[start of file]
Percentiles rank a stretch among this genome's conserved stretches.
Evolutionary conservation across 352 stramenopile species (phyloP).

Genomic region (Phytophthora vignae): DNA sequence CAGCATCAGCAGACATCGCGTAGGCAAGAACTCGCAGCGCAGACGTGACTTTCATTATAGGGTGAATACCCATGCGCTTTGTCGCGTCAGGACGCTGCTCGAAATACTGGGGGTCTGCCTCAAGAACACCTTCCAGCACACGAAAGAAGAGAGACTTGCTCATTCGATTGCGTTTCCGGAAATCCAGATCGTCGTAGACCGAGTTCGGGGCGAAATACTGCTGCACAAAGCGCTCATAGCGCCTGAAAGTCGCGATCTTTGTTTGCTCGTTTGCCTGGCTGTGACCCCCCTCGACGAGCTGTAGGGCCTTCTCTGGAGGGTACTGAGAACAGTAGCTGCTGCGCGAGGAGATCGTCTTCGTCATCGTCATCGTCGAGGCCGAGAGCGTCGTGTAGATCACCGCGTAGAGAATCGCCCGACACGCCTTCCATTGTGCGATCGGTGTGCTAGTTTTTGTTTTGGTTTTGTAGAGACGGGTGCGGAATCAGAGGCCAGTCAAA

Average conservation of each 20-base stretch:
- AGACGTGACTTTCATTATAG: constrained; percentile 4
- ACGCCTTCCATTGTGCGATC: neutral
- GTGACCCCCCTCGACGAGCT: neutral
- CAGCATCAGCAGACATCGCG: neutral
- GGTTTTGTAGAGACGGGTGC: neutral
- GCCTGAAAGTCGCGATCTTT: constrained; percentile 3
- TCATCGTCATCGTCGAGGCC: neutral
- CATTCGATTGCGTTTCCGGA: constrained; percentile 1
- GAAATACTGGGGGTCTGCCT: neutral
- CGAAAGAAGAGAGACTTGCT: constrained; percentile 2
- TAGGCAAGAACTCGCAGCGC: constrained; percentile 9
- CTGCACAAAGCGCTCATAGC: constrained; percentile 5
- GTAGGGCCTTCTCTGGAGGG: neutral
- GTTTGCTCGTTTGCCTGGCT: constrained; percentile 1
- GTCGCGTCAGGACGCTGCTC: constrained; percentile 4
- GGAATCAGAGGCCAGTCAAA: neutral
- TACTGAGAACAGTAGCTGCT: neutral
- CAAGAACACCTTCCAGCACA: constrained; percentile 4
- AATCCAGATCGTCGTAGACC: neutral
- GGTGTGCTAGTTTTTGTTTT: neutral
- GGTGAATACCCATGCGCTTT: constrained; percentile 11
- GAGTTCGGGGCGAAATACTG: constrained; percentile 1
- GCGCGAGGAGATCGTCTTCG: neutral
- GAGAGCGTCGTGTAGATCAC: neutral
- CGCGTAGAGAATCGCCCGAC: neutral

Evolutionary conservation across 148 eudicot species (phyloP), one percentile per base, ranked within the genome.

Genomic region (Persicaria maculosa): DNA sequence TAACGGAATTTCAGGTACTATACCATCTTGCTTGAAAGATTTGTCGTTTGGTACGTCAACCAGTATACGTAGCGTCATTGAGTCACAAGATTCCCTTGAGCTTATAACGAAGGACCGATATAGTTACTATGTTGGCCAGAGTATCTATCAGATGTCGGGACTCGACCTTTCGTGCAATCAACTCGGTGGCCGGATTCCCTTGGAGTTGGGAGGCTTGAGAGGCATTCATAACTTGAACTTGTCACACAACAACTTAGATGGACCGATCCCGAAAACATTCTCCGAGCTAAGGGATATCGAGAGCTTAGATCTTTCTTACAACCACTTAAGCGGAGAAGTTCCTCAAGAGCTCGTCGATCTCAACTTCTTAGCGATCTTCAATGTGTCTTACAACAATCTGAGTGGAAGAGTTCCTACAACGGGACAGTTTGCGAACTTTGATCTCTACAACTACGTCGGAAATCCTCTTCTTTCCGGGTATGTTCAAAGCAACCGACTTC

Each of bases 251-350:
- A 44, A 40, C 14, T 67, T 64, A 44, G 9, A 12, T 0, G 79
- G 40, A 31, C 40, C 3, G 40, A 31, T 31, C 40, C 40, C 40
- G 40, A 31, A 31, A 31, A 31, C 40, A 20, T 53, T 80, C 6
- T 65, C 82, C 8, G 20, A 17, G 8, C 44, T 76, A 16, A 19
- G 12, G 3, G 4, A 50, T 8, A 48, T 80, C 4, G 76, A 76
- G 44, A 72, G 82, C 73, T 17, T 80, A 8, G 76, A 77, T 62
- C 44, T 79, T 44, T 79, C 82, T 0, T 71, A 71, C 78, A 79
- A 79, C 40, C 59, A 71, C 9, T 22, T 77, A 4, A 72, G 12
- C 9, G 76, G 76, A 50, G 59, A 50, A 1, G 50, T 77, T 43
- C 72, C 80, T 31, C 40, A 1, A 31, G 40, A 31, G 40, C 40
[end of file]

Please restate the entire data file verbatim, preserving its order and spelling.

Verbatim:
Percentiles rank a stretch among this genome's conserved stretches.
Evolutionary conservation across 352 stramenopile species (phyloP).

Genomic region (Phytophthora vignae): DNA sequence CAGCATCAGCAGACATCGCGTAGGCAAGAACTCGCAGCGCAGACGTGACTTTCATTATAGGGTGAATACCCATGCGCTTTGTCGCGTCAGGACGCTGCTCGAAATACTGGGGGTCTGCCTCAAGAACACCTTCCAGCACACGAAAGAAGAGAGACTTGCTCATTCGATTGCGTTTCCGGAAATCCAGATCGTCGTAGACCGAGTTCGGGGCGAAATACTGCTGCACAAAGCGCTCATAGCGCCTGAAAGTCGCGATCTTTGTTTGCTCGTTTGCCTGGCTGTGACCCCCCTCGACGAGCTGTAGGGCCTTCTCTGGAGGGTACTGAGAACAGTAGCTGCTGCGCGAGGAGATCGTCTTCGTCATCGTCATCGTCGAGGCCGAGAGCGTCGTGTAGATCACCGCGTAGAGAATCGCCCGACACGCCTTCCATTGTGCGATCGGTGTGCTAGTTTTTGTTTTGGTTTTGTAGAGACGGGTGCGGAATCAGAGGCCAGTCAAA

Average conservation of each 20-base stretch:
- AGACGTGACTTTCATTATAG: constrained; percentile 4
- ACGCCTTCCATTGTGCGATC: neutral
- GTGACCCCCCTCGACGAGCT: neutral
- CAGCATCAGCAGACATCGCG: neutral
- GGTTTTGTAGAGACGGGTGC: neutral
- GCCTGAAAGTCGCGATCTTT: constrained; percentile 3
- TCATCGTCATCGTCGAGGCC: neutral
- CATTCGATTGCGTTTCCGGA: constrained; percentile 1
- GAAATACTGGGGGTCTGCCT: neutral
- CGAAAGAAGAGAGACTTGCT: constrained; percentile 2
- TAGGCAAGAACTCGCAGCGC: constrained; percentile 9
- CTGCACAAAGCGCTCATAGC: constrained; percentile 5
- GTAGGGCCTTCTCTGGAGGG: neutral
- GTTTGCTCGTTTGCCTGGCT: constrained; percentile 1
- GTCGCGTCAGGACGCTGCTC: constrained; percentile 4
- GGAATCAGAGGCCAGTCAAA: neutral
- TACTGAGAACAGTAGCTGCT: neutral
- CAAGAACACCTTCCAGCACA: constrained; percentile 4
- AATCCAGATCGTCGTAGACC: neutral
- GGTGTGCTAGTTTTTGTTTT: neutral
- GGTGAATACCCATGCGCTTT: constrained; percentile 11
- GAGTTCGGGGCGAAATACTG: constrained; percentile 1
- GCGCGAGGAGATCGTCTTCG: neutral
- GAGAGCGTCGTGTAGATCAC: neutral
- CGCGTAGAGAATCGCCCGAC: neutral

Evolutionary conservation across 148 eudicot species (phyloP), one percentile per base, ranked within the genome.

Genomic region (Persicaria maculosa): DNA sequence TAACGGAATTTCAGGTACTATACCATCTTGCTTGAAAGATTTGTCGTTTGGTACGTCAACCAGTATACGTAGCGTCATTGAGTCACAAGATTCCCTTGAGCTTATAACGAAGGACCGATATAGTTACTATGTTGGCCAGAGTATCTATCAGATGTCGGGACTCGACCTTTCGTGCAATCAACTCGGTGGCCGGATTCCCTTGGAGTTGGGAGGCTTGAGAGGCATTCATAACTTGAACTTGTCACACAACAACTTAGATGGACCGATCCCGAAAACATTCTCCGAGCTAAGGGATATCGAGAGCTTAGATCTTTCTTACAACCACTTAAGCGGAGAAGTTCCTCAAGAGCTCGTCGATCTCAACTTCTTAGCGATCTTCAATGTGTCTTACAACAATCTGAGTGGAAGAGTTCCTACAACGGGACAGTTTGCGAACTTTGATCTCTACAACTACGTCGGAAATCCTCTTCTTTCCGGGTATGTTCAAAGCAACCGACTTC

Each of bases 251-350:
- A 44, A 40, C 14, T 67, T 64, A 44, G 9, A 12, T 0, G 79
- G 40, A 31, C 40, C 3, G 40, A 31, T 31, C 40, C 40, C 40
- G 40, A 31, A 31, A 31, A 31, C 40, A 20, T 53, T 80, C 6
- T 65, C 82, C 8, G 20, A 17, G 8, C 44, T 76, A 16, A 19
- G 12, G 3, G 4, A 50, T 8, A 48, T 80, C 4, G 76, A 76
- G 44, A 72, G 82, C 73, T 17, T 80, A 8, G 76, A 77, T 62
- C 44, T 79, T 44, T 79, C 82, T 0, T 71, A 71, C 78, A 79
- A 79, C 40, C 59, A 71, C 9, T 22, T 77, A 4, A 72, G 12
- C 9, G 76, G 76, A 50, G 59, A 50, A 1, G 50, T 77, T 43
- C 72, C 80, T 31, C 40, A 1, A 31, G 40, A 31, G 40, C 40